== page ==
Knowledge sharing and the dynamics of social capital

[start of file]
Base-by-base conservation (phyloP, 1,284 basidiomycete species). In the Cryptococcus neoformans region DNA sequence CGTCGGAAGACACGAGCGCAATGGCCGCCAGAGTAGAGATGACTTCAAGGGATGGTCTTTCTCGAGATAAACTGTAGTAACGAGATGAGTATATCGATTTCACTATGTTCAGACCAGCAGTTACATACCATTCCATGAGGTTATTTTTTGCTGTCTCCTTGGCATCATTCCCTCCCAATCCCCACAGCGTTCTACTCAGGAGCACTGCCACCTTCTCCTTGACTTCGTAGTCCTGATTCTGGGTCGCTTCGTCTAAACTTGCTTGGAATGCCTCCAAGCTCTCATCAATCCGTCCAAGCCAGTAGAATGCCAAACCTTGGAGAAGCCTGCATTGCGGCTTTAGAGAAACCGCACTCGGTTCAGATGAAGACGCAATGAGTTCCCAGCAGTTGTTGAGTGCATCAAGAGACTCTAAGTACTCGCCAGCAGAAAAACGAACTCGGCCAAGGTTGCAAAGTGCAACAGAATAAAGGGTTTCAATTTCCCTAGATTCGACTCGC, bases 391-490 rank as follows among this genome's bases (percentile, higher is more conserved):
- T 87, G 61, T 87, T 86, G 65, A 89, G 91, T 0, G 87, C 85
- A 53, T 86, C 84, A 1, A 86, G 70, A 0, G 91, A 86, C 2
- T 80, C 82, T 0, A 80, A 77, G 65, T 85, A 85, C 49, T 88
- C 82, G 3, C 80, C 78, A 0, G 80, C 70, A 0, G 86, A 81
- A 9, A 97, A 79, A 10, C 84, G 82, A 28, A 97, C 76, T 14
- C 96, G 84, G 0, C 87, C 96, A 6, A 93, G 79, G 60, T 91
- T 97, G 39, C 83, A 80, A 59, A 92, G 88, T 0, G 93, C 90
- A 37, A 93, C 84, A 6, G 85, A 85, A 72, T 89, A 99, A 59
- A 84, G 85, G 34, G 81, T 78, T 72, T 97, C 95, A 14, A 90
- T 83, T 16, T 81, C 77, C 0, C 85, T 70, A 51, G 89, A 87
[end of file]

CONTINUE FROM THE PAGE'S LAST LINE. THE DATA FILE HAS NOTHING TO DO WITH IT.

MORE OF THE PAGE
Mutual aid often entails the sharing of knowledge. We investigate how, in turn, knowledge sharing affects the long-run dynamics of mutual aid. In our economy, agents with specific knowledge are “held up” by their principals. Inside communities, agents aid each other by sharing their specific knowledge. This process generates a new type of knowledge which exacerbates the specificity of the existing types and induces more agents to engage in mutual aid. However, since the knowledge generated is shared, it progressively renders agents inside communities more flexible and, thus, less dependent on mutual aid. We characterize conditions under which in the long-run mutual aid spreads or is abandoned.
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